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In a nutshell: Apple compensates owners of slower iPhones in the US +++ EU introduces YouTube and Twitter alternatives | News

Sometimes good things take time – more than six years in this case. In December 2015, more than a hundred iPhone 4s owners filed a class action lawsuit against Apple, which was finally settled. Charge: California company has significantly reduced its devices by updating to iOS 9 (see ) However, the result of the update was guaranteed to make smartphones faster and more functional, for example when scrolling through websites. However, according to the plaintiffs, the opposite is true: according to them, the iPhone 4s will not be usable after the update. So Apple cheated them and caused financial damage.

Plaintiff: iPhone 4s drastically reduced by iOS 9
Apple and plaintiffs have now come together in a class action case
AgreementHowever, this still needs to be approved by a competent court. However, this should only be a ritual. So the California company will offer the owners of the iPhone 4s $ 15 each as compensation for slowing down with the update for iOS 9. However, the prerequisite is that the victims are at home in New York or New Jersey. Apple customers in other US states or countries have not benefited from the legal issue that has now been resolved. Claims to register on the exclusive website will be available soon. Apple is offering a total of $ 20 million in compensation.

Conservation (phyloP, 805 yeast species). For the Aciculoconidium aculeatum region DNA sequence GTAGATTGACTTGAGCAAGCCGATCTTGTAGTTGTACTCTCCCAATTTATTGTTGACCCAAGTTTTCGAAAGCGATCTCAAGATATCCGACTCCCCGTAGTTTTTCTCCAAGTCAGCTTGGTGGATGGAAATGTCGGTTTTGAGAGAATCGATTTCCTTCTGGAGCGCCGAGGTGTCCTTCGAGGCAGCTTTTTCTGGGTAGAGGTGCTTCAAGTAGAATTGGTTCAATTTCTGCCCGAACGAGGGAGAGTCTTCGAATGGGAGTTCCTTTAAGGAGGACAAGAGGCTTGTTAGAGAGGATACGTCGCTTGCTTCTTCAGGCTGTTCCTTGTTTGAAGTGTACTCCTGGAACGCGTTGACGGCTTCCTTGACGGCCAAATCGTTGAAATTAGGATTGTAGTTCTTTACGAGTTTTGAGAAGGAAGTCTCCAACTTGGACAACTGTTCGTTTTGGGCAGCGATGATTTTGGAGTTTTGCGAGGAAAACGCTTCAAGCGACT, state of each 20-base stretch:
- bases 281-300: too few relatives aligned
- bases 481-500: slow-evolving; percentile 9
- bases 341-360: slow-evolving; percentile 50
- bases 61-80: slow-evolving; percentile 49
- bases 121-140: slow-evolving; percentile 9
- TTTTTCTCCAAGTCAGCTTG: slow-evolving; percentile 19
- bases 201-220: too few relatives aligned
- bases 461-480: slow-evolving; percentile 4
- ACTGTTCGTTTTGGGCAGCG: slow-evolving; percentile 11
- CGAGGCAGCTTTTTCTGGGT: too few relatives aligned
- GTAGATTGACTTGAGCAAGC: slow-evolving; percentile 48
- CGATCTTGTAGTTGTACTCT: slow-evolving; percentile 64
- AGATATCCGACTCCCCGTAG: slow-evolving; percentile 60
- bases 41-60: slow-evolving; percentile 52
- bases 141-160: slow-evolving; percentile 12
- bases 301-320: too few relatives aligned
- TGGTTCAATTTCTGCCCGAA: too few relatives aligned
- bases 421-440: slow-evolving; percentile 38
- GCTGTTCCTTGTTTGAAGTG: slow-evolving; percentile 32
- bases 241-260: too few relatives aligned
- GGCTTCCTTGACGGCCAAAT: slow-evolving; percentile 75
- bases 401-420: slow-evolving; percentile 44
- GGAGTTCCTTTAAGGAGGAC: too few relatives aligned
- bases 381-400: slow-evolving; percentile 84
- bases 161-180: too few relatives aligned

EU Voice and EU Video launched
YouTube and Twitter have been an integral part of the Internet for many years. Google’s video platform and SMS service that Tesla boss Elon Musk wants to acquire is a thorn in the side of many privacy lawyers. They are particularly critical of the use of government agencies. European Data Security Supervisor Wojciech Wiewiórowski has now begun the pioneering phase of two alternatives, in which EU officials and organizations should publish videos, images and texts and interact with citizens.


EU video is still manageable.

EU Voice And EU videos Based on the open source programs Mastodon and PeerTube, do not send any personal data to countries outside the EU, so they comply with the Public Data Protection Regulation (GDPR). According to Vivyorovsky, both services should contribute to Europe’s digital independence. It remains to be seen whether they will be as well received as the original. So far, in any case, the content is still manageable.

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